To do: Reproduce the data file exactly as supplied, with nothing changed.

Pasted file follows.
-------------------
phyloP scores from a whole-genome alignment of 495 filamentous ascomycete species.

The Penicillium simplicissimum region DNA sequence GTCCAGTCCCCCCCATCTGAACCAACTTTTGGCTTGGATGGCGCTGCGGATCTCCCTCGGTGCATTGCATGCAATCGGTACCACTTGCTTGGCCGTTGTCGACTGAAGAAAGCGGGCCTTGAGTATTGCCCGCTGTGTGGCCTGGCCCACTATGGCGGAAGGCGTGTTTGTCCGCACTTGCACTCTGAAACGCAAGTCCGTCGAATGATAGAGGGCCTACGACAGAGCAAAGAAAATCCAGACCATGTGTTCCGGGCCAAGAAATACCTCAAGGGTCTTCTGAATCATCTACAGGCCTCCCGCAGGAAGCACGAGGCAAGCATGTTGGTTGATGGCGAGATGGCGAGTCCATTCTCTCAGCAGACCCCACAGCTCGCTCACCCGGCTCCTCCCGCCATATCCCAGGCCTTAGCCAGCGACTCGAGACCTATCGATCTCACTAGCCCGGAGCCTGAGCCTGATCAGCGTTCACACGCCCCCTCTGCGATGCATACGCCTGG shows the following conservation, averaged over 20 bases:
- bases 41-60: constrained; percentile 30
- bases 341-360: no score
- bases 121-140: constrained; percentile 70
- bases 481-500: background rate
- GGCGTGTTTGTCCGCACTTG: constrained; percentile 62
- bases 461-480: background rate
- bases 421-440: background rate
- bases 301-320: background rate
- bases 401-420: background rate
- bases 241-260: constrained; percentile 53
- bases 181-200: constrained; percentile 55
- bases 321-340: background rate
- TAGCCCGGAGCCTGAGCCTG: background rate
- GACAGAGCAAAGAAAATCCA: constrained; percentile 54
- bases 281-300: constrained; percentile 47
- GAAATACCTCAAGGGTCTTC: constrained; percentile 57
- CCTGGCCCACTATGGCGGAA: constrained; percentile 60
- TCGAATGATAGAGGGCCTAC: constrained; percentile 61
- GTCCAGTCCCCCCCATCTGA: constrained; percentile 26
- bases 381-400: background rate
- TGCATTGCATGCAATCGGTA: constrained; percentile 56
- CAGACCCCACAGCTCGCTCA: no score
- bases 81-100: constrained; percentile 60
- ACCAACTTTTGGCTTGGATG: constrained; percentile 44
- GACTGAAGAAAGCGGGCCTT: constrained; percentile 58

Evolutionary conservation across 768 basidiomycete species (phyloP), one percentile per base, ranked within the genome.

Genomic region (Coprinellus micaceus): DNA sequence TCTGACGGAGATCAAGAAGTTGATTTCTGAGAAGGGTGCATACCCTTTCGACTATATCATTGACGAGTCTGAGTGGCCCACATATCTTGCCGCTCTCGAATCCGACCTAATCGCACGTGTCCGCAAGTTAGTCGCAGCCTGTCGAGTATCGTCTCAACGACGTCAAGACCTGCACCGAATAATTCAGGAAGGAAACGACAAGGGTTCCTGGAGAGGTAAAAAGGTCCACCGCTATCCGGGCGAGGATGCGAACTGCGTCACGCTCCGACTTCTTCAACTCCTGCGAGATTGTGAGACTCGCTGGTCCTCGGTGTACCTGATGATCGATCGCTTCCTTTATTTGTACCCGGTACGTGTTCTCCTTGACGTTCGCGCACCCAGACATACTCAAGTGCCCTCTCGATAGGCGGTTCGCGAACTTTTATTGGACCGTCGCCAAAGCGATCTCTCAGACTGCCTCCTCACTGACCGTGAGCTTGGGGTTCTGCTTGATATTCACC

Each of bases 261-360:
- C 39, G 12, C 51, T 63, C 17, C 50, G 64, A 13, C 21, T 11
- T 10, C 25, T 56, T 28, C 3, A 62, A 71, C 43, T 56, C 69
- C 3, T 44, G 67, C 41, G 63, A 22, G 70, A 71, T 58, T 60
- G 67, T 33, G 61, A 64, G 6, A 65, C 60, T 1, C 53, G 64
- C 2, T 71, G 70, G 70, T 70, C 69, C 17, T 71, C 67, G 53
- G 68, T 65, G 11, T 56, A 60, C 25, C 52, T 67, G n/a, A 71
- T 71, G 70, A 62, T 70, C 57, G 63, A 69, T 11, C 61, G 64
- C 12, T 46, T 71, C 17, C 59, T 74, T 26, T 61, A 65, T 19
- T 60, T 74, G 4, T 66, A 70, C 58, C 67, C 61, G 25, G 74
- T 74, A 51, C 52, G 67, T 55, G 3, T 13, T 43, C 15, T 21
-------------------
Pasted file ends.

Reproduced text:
phyloP scores from a whole-genome alignment of 495 filamentous ascomycete species.

The Penicillium simplicissimum region DNA sequence GTCCAGTCCCCCCCATCTGAACCAACTTTTGGCTTGGATGGCGCTGCGGATCTCCCTCGGTGCATTGCATGCAATCGGTACCACTTGCTTGGCCGTTGTCGACTGAAGAAAGCGGGCCTTGAGTATTGCCCGCTGTGTGGCCTGGCCCACTATGGCGGAAGGCGTGTTTGTCCGCACTTGCACTCTGAAACGCAAGTCCGTCGAATGATAGAGGGCCTACGACAGAGCAAAGAAAATCCAGACCATGTGTTCCGGGCCAAGAAATACCTCAAGGGTCTTCTGAATCATCTACAGGCCTCCCGCAGGAAGCACGAGGCAAGCATGTTGGTTGATGGCGAGATGGCGAGTCCATTCTCTCAGCAGACCCCACAGCTCGCTCACCCGGCTCCTCCCGCCATATCCCAGGCCTTAGCCAGCGACTCGAGACCTATCGATCTCACTAGCCCGGAGCCTGAGCCTGATCAGCGTTCACACGCCCCCTCTGCGATGCATACGCCTGG shows the following conservation, averaged over 20 bases:
- bases 41-60: constrained; percentile 30
- bases 341-360: no score
- bases 121-140: constrained; percentile 70
- bases 481-500: background rate
- GGCGTGTTTGTCCGCACTTG: constrained; percentile 62
- bases 461-480: background rate
- bases 421-440: background rate
- bases 301-320: background rate
- bases 401-420: background rate
- bases 241-260: constrained; percentile 53
- bases 181-200: constrained; percentile 55
- bases 321-340: background rate
- TAGCCCGGAGCCTGAGCCTG: background rate
- GACAGAGCAAAGAAAATCCA: constrained; percentile 54
- bases 281-300: constrained; percentile 47
- GAAATACCTCAAGGGTCTTC: constrained; percentile 57
- CCTGGCCCACTATGGCGGAA: constrained; percentile 60
- TCGAATGATAGAGGGCCTAC: constrained; percentile 61
- GTCCAGTCCCCCCCATCTGA: constrained; percentile 26
- bases 381-400: background rate
- TGCATTGCATGCAATCGGTA: constrained; percentile 56
- CAGACCCCACAGCTCGCTCA: no score
- bases 81-100: constrained; percentile 60
- ACCAACTTTTGGCTTGGATG: constrained; percentile 44
- GACTGAAGAAAGCGGGCCTT: constrained; percentile 58

Evolutionary conservation across 768 basidiomycete species (phyloP), one percentile per base, ranked within the genome.

Genomic region (Coprinellus micaceus): DNA sequence TCTGACGGAGATCAAGAAGTTGATTTCTGAGAAGGGTGCATACCCTTTCGACTATATCATTGACGAGTCTGAGTGGCCCACATATCTTGCCGCTCTCGAATCCGACCTAATCGCACGTGTCCGCAAGTTAGTCGCAGCCTGTCGAGTATCGTCTCAACGACGTCAAGACCTGCACCGAATAATTCAGGAAGGAAACGACAAGGGTTCCTGGAGAGGTAAAAAGGTCCACCGCTATCCGGGCGAGGATGCGAACTGCGTCACGCTCCGACTTCTTCAACTCCTGCGAGATTGTGAGACTCGCTGGTCCTCGGTGTACCTGATGATCGATCGCTTCCTTTATTTGTACCCGGTACGTGTTCTCCTTGACGTTCGCGCACCCAGACATACTCAAGTGCCCTCTCGATAGGCGGTTCGCGAACTTTTATTGGACCGTCGCCAAAGCGATCTCTCAGACTGCCTCCTCACTGACCGTGAGCTTGGGGTTCTGCTTGATATTCACC

Each of bases 261-360:
- C 39, G 12, C 51, T 63, C 17, C 50, G 64, A 13, C 21, T 11
- T 10, C 25, T 56, T 28, C 3, A 62, A 71, C 43, T 56, C 69
- C 3, T 44, G 67, C 41, G 63, A 22, G 70, A 71, T 58, T 60
- G 67, T 33, G 61, A 64, G 6, A 65, C 60, T 1, C 53, G 64
- C 2, T 71, G 70, G 70, T 70, C 69, C 17, T 71, C 67, G 53
- G 68, T 65, G 11, T 56, A 60, C 25, C 52, T 67, G n/a, A 71
- T 71, G 70, A 62, T 70, C 57, G 63, A 69, T 11, C 61, G 64
- C 12, T 46, T 71, C 17, C 59, T 74, T 26, T 61, A 65, T 19
- T 60, T 74, G 4, T 66, A 70, C 58, C 67, C 61, G 25, G 74
- T 74, A 51, C 52, G 67, T 55, G 3, T 13, T 43, C 15, T 21